Thursday, July 1, 2010
New Wage Class Certification Opinion: Faulkinbury v. Boyd & Associates, Inc.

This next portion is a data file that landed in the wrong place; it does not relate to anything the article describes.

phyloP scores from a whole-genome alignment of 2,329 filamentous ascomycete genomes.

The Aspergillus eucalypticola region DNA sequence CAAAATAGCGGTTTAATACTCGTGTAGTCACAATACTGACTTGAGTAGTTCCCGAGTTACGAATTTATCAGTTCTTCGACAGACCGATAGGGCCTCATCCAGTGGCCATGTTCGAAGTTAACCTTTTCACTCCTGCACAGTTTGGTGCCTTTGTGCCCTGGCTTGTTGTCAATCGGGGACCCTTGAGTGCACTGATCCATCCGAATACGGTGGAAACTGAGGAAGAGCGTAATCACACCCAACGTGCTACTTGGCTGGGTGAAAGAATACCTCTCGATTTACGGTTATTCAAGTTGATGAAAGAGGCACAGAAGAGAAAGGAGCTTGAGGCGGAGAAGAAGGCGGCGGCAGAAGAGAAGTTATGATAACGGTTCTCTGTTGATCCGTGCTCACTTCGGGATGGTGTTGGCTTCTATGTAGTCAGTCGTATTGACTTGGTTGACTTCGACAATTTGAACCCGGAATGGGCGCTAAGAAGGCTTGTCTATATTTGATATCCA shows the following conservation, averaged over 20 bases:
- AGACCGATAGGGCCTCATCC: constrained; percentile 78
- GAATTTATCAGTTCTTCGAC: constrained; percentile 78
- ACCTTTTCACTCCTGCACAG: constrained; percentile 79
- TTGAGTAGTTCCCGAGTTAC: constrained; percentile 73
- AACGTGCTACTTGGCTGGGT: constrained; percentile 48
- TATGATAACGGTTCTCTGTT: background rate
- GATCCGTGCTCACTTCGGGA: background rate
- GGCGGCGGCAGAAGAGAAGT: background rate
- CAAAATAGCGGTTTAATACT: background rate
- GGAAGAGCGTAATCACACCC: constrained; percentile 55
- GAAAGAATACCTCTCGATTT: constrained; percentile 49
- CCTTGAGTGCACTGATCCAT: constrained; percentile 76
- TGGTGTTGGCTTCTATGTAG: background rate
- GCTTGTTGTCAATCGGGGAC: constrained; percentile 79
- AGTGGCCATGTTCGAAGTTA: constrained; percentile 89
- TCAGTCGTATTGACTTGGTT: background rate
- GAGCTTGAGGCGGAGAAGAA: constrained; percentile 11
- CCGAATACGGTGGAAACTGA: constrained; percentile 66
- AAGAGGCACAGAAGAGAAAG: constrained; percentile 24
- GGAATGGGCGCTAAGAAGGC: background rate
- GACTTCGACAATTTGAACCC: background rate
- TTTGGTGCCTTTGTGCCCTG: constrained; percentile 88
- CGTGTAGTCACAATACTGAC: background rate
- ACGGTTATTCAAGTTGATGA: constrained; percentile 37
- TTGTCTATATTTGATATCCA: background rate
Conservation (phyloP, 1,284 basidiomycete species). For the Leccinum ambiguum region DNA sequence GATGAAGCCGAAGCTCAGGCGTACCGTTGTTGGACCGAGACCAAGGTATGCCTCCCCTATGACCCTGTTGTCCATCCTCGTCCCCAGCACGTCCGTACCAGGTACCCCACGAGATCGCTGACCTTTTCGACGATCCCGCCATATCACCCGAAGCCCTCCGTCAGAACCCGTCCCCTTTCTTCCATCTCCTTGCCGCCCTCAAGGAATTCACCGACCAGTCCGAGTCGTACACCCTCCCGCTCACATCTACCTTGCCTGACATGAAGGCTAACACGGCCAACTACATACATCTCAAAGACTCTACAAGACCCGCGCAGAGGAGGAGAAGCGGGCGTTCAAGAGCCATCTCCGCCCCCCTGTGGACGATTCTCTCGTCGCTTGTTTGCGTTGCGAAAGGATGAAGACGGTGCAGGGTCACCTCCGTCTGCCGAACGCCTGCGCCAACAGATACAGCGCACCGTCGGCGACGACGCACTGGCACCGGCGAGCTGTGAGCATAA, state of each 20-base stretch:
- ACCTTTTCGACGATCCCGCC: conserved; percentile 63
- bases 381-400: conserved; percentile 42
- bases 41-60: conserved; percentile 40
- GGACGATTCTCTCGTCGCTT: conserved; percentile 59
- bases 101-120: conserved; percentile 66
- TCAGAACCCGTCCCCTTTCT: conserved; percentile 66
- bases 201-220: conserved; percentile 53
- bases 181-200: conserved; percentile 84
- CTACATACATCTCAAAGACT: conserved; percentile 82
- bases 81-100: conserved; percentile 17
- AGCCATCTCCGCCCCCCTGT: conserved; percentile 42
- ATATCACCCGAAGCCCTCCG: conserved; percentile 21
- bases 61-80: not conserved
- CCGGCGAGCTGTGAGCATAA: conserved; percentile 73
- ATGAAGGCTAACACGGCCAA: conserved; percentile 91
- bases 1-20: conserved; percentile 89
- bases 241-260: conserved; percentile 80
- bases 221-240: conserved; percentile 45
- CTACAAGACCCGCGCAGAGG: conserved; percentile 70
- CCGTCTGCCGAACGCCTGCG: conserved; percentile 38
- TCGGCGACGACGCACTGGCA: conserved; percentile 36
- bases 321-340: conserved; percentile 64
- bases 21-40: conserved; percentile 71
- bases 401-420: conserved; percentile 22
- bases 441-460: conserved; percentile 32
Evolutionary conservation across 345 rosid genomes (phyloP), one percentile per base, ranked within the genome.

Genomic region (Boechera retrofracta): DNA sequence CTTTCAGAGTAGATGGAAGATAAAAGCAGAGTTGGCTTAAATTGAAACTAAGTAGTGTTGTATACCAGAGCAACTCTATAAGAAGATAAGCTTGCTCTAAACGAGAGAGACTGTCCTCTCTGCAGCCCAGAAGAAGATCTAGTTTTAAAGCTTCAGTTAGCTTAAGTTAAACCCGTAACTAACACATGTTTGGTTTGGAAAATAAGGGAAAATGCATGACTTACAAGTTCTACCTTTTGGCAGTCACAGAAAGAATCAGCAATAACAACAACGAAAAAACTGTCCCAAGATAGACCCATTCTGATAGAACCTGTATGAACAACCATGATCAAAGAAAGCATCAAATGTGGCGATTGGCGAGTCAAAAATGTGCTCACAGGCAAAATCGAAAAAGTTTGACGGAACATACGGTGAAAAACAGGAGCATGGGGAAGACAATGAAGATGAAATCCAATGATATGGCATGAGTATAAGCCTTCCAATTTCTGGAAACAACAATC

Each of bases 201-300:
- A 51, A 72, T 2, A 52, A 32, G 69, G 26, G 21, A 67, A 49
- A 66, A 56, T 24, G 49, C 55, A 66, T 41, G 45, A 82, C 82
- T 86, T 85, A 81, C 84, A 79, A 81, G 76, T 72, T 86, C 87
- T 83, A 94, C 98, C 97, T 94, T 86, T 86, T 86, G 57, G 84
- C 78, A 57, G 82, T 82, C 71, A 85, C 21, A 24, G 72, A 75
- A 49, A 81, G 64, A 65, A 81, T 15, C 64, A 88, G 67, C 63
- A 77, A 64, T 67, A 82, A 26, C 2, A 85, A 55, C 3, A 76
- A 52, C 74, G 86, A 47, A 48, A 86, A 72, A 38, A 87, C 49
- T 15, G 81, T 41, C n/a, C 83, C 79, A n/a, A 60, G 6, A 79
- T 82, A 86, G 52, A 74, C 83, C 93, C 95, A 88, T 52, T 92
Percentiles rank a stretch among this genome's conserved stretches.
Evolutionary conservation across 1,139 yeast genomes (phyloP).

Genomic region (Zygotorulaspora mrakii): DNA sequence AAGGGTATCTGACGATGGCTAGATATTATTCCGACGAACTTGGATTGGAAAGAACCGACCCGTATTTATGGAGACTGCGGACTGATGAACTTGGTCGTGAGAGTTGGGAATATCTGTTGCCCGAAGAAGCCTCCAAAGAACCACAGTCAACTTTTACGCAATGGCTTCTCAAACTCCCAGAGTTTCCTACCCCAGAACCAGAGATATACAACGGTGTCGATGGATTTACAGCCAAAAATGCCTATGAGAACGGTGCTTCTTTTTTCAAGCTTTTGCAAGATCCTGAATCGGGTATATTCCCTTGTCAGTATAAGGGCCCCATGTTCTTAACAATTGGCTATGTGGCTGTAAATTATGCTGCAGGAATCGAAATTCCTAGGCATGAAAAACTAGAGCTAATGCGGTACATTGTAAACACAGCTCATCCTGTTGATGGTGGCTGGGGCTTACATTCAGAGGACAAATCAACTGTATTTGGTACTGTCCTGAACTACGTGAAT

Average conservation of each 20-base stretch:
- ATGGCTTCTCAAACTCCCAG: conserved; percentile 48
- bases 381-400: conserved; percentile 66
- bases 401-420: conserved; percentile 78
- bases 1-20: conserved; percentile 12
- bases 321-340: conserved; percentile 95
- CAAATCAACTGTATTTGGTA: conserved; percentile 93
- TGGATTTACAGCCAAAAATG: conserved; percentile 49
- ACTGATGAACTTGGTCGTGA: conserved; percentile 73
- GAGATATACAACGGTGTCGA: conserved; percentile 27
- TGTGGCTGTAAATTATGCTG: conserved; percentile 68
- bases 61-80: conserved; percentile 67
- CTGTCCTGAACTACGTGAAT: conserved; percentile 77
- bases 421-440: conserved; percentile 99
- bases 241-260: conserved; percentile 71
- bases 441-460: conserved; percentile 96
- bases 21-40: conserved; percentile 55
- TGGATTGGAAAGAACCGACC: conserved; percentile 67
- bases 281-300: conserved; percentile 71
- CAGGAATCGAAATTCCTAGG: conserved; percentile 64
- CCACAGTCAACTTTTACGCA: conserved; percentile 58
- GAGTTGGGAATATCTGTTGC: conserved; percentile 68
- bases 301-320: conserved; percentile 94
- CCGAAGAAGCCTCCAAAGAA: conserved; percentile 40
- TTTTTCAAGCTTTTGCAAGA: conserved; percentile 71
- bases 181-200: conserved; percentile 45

On June 24, 2010, the Fourth District (Division Three) in Faulkinbury v. Boyd & Associates, Inc., __ Cal.App.4th __ (2010) upheld a trial court order denying certification of meal and rest period claims. As reflected in the Court’s opinion, the underlying record was deemed distinguishable from that at issue in Bufil v. Dollar Financial Group, Inc., 162 Cal. App. 4th 1193, 1203 (2008), and the Second District’s recent decision in Jaimez v. Daiohs USA, Inc., 181 Cal.App.4th 1286 (2010), as individualized issues would predominate adjudicating defendant’s liability under the class proposed. From the discussion contained in the opinion, the ultimate failure of certification appears to center on a failure to tightly focus the class definition at the certification stage to the specific uniform facts and theories exposed. Slip Opinion, at __ (“in contrast to Bufil, Plaintiffs structured the case in a way that defines the Meal Break Class very broadly to include all Boyd security guard employees in the class period.”). In this regard, the opinion really presents little new, but in fact, mirrors the factual/procedural underpinnings of Bufil itself, wherein certification was also initially denied on the first go-round for this very reason. In my view, the opinion really underscores the importance of critically examining and tightening your certification theory and class definion prior to certification. In fact, following Bufil as a guide, I think some variant of this proposed class could still be certified utilizing a more narrowly framed definition and corresponding legal theory.